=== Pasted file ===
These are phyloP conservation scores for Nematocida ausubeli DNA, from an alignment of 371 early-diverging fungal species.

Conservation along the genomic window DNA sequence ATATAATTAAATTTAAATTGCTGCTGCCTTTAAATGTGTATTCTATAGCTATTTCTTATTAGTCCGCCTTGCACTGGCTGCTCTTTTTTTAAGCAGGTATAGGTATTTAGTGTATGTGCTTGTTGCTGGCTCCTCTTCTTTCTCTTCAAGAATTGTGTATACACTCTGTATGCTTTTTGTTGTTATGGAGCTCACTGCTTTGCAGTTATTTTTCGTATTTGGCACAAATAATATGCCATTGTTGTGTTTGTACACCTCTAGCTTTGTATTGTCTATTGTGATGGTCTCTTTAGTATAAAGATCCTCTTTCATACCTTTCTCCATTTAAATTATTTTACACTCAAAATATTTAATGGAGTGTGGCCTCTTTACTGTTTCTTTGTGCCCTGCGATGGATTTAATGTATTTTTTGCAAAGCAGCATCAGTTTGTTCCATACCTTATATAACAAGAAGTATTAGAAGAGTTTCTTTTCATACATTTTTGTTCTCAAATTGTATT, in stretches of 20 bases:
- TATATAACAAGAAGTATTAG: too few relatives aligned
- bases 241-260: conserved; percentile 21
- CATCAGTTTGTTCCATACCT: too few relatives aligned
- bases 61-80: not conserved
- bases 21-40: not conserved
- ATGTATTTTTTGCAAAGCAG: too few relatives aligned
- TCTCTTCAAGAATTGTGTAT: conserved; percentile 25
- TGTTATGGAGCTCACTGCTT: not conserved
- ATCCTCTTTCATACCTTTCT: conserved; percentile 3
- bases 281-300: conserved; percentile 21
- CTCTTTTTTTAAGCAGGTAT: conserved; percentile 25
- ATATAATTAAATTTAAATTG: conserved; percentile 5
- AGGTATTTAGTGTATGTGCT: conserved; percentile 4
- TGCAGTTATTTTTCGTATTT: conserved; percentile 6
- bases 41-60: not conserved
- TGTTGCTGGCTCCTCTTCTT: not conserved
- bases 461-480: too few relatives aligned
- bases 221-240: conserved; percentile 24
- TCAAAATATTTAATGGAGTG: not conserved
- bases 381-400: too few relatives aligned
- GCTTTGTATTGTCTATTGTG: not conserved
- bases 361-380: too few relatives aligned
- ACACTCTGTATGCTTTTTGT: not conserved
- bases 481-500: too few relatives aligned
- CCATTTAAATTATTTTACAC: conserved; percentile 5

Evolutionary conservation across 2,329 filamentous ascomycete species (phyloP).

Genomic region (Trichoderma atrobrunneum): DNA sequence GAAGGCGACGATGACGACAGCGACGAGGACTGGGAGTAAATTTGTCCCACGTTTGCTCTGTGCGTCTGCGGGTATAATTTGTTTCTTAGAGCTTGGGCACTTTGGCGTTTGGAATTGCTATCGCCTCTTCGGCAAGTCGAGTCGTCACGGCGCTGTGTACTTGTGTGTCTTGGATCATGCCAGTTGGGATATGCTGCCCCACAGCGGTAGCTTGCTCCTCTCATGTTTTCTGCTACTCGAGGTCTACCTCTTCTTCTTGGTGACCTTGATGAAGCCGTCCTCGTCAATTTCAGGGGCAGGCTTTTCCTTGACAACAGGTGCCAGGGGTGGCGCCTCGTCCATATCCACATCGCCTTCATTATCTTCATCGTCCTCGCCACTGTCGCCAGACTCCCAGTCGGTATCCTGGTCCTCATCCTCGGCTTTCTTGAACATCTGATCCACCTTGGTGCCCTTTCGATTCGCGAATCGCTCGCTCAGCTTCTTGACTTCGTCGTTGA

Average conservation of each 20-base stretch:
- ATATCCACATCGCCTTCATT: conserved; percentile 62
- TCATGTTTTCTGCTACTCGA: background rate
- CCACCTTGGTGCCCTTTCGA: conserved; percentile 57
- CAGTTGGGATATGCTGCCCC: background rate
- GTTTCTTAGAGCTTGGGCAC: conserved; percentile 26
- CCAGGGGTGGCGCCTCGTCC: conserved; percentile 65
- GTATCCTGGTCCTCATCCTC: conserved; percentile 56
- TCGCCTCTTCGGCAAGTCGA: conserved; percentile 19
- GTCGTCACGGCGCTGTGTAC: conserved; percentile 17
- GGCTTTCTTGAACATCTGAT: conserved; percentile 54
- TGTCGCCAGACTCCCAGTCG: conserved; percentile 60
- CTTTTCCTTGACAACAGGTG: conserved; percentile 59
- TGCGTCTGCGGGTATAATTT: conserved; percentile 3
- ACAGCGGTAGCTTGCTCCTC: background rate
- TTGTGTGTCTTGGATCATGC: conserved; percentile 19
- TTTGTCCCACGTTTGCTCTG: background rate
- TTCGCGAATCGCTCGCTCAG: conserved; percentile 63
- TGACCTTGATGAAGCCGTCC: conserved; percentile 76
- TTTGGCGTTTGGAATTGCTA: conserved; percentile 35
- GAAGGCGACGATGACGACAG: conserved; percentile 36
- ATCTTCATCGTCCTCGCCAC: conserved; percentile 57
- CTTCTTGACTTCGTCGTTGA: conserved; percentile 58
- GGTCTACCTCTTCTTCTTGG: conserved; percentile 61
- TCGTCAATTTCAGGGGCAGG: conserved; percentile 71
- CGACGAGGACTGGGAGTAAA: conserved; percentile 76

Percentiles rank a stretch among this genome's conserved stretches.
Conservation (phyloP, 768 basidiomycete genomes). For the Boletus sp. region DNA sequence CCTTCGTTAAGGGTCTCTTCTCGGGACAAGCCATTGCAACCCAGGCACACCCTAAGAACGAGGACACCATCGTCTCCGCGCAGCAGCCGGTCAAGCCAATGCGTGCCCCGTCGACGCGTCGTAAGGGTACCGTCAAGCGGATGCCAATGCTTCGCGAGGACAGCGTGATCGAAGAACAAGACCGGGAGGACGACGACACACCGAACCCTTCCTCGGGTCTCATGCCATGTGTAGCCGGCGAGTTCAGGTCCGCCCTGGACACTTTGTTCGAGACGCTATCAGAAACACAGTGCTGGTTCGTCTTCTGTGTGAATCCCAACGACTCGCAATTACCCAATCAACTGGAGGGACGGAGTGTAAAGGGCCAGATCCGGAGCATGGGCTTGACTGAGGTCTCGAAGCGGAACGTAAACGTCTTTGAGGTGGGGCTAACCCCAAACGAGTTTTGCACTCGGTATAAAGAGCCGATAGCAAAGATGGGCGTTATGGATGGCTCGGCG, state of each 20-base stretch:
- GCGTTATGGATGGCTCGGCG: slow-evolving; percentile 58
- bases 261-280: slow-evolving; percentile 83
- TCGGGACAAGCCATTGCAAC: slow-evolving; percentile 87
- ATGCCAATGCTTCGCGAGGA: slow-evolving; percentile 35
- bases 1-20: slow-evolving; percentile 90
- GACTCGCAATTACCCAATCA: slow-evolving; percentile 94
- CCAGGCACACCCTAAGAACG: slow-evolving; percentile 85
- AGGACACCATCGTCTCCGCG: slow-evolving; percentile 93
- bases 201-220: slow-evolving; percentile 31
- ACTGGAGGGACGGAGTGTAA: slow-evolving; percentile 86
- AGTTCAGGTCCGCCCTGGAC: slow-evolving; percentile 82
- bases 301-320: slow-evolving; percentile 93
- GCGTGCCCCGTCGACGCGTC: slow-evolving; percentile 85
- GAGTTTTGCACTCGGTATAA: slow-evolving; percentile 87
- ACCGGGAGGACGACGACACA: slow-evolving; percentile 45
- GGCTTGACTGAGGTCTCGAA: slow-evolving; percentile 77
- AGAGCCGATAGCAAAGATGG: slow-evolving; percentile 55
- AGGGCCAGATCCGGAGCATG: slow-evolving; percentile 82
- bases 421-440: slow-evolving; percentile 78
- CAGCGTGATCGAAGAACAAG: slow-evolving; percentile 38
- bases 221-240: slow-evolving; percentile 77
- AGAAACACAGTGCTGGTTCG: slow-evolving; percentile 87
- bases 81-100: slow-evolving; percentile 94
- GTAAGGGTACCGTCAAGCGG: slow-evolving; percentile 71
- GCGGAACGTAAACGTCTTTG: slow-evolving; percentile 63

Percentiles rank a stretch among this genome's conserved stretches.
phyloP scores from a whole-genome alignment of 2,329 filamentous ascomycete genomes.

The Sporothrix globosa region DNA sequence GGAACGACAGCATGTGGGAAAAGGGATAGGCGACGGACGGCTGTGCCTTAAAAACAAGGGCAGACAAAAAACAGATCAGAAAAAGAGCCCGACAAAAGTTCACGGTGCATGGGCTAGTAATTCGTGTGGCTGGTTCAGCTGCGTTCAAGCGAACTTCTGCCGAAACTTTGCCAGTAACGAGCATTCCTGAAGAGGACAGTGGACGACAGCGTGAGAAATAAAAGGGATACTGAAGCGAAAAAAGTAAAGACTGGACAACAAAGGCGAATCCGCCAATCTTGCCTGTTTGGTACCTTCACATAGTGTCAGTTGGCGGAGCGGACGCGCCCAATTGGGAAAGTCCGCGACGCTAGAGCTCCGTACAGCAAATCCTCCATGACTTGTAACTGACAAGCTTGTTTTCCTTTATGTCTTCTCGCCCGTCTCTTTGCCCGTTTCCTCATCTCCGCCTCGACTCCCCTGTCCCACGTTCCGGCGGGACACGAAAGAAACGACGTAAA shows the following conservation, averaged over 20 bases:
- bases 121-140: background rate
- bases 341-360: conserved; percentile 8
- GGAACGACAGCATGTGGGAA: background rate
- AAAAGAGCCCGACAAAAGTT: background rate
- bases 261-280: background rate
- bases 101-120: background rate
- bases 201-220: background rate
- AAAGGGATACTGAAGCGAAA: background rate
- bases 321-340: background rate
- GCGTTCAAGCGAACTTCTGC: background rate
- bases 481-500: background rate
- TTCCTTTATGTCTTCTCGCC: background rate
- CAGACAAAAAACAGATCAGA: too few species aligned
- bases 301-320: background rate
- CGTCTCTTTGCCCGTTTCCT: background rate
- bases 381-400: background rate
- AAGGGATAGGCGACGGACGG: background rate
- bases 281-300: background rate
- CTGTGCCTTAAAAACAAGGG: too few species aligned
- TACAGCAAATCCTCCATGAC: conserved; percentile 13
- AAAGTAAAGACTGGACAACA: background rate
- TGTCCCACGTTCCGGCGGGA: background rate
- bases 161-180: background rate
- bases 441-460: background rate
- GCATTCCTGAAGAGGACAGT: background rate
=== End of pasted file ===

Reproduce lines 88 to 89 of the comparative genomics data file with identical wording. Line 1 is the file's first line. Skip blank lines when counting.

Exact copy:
- GGAACGACAGCATGTGGGAA: background rate
- AAAAGAGCCCGACAAAAGTT: background rate